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The Oneway DrillWizard opens the door to a whole new range of projects on the lathe.
Click image to enlarge

Oneway DrillWizard

Drilling on the lathe has never been easier

Text & Photos by Tom Hintz

   Most lathes have a built-in indexing system that allows positioning the piece for precise and equally spaced drilling. The problem has been how to position a drill, often at an angle on the lathe. The Oneway DrillWizard solves that problem and opens the door to a new set of capabilities at the lathe.

Initial Impressions

   The DrillWizard is typical of Oneway products in that it is built from thick steel plating to be sure it is solid and will last a very long time. However, the design is the real key to this lathe accessory. Mounting the DrillWizard in the lathe lets you see the real genius of this tool. While the basic concept of positioning a corded drill accurately may appear simple, the engineering to make it user friendly, accurate and durable were not.

Mounting Base

The scale on the base is clearly printed, though the markings are small. Bringing in a little extra light helped my 50-something eyes to read them easier.
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   The DrillWizard is secured to a 1"-diameter post that fits nearly all lathe banjos (tool rest base). The post is 4"-long, allowing the DrillWizard to be aligned to the spindle centerline on most lathes. A stop collar can be positioned and locked in place with a setscrew so installing the DrillWizard later is fast and simple.
   On my Delta 14" lathe the post was actually too long and contacted the banjos locking shaft before I could get it down to the spindle centerline. The post is made from soft steel and was easily shortened with a hacksaw. For most lathes this is not a problem.
   The top of the post has a round plate welded to it with a fine degree scale engraved around the edge. A pointer on the drill holder body corresponds to the scale to make setting the desired angle easy.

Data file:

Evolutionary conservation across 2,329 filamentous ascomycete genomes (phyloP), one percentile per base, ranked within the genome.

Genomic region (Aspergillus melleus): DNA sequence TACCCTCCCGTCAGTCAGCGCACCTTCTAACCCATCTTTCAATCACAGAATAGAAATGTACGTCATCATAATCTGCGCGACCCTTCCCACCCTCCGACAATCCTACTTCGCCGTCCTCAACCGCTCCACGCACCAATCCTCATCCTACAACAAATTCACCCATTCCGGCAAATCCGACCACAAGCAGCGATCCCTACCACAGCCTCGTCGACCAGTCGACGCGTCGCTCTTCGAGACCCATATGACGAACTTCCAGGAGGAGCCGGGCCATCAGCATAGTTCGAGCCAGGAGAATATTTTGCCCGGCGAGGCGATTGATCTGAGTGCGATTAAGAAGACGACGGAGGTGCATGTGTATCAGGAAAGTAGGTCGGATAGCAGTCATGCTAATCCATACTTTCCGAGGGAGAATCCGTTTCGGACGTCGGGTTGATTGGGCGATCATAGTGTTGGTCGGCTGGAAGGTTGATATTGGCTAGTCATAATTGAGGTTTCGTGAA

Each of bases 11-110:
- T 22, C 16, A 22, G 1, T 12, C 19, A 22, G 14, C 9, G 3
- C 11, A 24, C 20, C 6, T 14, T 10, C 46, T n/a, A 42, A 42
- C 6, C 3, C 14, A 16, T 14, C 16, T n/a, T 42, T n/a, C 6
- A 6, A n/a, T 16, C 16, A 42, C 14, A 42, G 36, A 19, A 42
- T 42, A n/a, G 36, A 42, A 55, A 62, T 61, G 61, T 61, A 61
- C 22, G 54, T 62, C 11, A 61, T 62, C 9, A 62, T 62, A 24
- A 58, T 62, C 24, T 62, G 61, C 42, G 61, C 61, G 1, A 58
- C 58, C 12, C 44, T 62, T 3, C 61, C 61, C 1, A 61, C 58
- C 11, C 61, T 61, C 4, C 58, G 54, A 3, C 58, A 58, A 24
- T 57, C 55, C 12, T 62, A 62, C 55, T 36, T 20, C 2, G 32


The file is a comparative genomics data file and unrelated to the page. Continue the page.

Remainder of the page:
Drill Holder/Slider

(Top) The slider system is ultra smooth and easy to operate.
(Bottom) Most corded drills have the 42mm housing around which the DrillWizard clamps.
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Note: The DrillWizard can be set up for right or left-handed drilling.

   The main portion of the DrillWizard houses the plunge mechanism, operating handle and mount for the drill itself. The DrillWizard is designed to work with most corded drills with a 42mm bearing housing behind the chuck. This is a very common configuration, which makes most corded drills compatible. Drill/screwdriver combinations, especially those with clutches are not likely to fit. The good news is that plain, corded drills are very cheap today so permanently equipping the DrillWizard with one, as I did, is not a bank-breaker.
   The plunge mechanism is fitted with bronze bushings and glides smoothly on a pair of polished shafts within the housing. Using two shafts helps prevent deflections during drilling.
   A 7 1/2"-long handle, measured from the pivot point, controls the forward and back movement of the drill and provides plenty of leverage for drilling with surprisingly large diameter bits.
   To control depth a simple but effective eye bolt with a jam nut is threaded into the rear of the housing. The DrillWizard has an overall depth capacity of 2 ¼" but that will be seldom used, making the depth stop a very useful feature. The eyebolt has 20 threads per inch, which makes counting turns (10 turns = ½") to change depth easy.